or LDH, this is important in destroying a waste product of anaerobic metabolism during exercise. Lactate buildup is countered by this enzyme breaking it down into pyruvate, which can be used normally. Of course, this requires NAD to be available - something that is in short supply in the active muscle. Therefore, lactate is transported in the blood to the liver, where it is broken down. It also works in the other direction in some circumstances, making lactate from pyruvate. Indeed, this is what is occuring during exercise where it reduces NADH for use in oxidative phosphorylation.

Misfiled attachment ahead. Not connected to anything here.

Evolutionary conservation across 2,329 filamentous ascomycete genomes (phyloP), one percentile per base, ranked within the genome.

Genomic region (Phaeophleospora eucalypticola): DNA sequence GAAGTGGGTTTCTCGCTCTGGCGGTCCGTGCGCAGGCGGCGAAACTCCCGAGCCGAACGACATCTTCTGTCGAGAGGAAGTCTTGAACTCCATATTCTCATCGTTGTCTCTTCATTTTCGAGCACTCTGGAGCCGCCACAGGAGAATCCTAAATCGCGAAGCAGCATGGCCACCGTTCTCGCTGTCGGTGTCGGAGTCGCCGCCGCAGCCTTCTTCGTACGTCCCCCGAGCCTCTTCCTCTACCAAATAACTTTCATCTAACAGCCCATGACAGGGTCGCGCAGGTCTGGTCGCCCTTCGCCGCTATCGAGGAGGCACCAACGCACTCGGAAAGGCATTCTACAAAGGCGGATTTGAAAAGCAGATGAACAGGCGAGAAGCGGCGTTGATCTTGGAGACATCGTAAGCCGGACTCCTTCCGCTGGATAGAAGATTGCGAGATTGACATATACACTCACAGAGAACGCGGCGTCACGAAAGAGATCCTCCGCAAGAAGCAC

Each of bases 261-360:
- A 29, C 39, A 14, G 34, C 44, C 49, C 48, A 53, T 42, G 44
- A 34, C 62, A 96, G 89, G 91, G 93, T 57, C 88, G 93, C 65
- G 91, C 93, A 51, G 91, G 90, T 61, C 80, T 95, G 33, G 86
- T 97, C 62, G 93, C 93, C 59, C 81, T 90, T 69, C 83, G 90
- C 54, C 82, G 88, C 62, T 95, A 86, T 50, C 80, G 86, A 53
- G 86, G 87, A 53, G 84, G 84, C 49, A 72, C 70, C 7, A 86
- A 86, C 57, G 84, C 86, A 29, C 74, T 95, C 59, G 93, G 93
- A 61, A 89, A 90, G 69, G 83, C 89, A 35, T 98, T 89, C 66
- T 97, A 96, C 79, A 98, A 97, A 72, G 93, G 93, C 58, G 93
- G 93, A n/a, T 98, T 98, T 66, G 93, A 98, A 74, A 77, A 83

It was proposed that LDH co-operates with another dehydrogenase, GAPDH, to cycle the cofactor between them. With one enzyme reducing NAD and the other oxidising NADH, this would allow both reactions to be more efficient. The greatest efficiency would come from a direct, ternary complex between the two tetramers with the NAD(H) channeling between them. This seems a little unlikely, since the resulting metabolon would have to associate and dissociate under different physiological conditions.

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